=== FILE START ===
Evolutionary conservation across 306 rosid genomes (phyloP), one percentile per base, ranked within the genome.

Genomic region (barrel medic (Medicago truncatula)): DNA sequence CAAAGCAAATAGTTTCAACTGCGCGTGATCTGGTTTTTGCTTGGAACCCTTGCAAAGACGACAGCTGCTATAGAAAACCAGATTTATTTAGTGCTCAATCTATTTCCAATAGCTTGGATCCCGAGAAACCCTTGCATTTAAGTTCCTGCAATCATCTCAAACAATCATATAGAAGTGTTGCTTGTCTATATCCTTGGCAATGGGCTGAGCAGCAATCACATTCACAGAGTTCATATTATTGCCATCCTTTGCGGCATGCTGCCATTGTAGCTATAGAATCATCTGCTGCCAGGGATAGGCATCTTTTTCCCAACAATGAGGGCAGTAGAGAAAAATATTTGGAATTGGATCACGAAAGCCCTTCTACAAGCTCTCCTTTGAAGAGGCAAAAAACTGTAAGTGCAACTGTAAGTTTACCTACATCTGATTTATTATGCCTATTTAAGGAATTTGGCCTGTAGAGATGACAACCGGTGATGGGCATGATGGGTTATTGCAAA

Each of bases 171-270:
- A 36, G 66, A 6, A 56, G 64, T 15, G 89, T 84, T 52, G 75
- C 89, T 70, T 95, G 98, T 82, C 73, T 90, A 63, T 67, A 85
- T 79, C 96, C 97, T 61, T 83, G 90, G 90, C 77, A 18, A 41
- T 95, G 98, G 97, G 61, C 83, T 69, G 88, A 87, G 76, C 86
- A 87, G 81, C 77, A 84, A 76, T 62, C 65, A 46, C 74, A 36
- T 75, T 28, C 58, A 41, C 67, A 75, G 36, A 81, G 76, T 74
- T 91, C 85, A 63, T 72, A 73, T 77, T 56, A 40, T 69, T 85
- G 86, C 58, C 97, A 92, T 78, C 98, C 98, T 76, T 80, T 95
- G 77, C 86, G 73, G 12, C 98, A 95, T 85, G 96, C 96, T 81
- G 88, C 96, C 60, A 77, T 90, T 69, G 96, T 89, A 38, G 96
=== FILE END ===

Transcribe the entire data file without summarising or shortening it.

Evolutionary conservation across 306 rosid genomes (phyloP), one percentile per base, ranked within the genome.

Genomic region (barrel medic (Medicago truncatula)): DNA sequence CAAAGCAAATAGTTTCAACTGCGCGTGATCTGGTTTTTGCTTGGAACCCTTGCAAAGACGACAGCTGCTATAGAAAACCAGATTTATTTAGTGCTCAATCTATTTCCAATAGCTTGGATCCCGAGAAACCCTTGCATTTAAGTTCCTGCAATCATCTCAAACAATCATATAGAAGTGTTGCTTGTCTATATCCTTGGCAATGGGCTGAGCAGCAATCACATTCACAGAGTTCATATTATTGCCATCCTTTGCGGCATGCTGCCATTGTAGCTATAGAATCATCTGCTGCCAGGGATAGGCATCTTTTTCCCAACAATGAGGGCAGTAGAGAAAAATATTTGGAATTGGATCACGAAAGCCCTTCTACAAGCTCTCCTTTGAAGAGGCAAAAAACTGTAAGTGCAACTGTAAGTTTACCTACATCTGATTTATTATGCCTATTTAAGGAATTTGGCCTGTAGAGATGACAACCGGTGATGGGCATGATGGGTTATTGCAAA

Each of bases 171-270:
- A 36, G 66, A 6, A 56, G 64, T 15, G 89, T 84, T 52, G 75
- C 89, T 70, T 95, G 98, T 82, C 73, T 90, A 63, T 67, A 85
- T 79, C 96, C 97, T 61, T 83, G 90, G 90, C 77, A 18, A 41
- T 95, G 98, G 97, G 61, C 83, T 69, G 88, A 87, G 76, C 86
- A 87, G 81, C 77, A 84, A 76, T 62, C 65, A 46, C 74, A 36
- T 75, T 28, C 58, A 41, C 67, A 75, G 36, A 81, G 76, T 74
- T 91, C 85, A 63, T 72, A 73, T 77, T 56, A 40, T 69, T 85
- G 86, C 58, C 97, A 92, T 78, C 98, C 98, T 76, T 80, T 95
- G 77, C 86, G 73, G 12, C 98, A 95, T 85, G 96, C 96, T 81
- G 88, C 96, C 60, A 77, T 90, T 69, G 96, T 89, A 38, G 96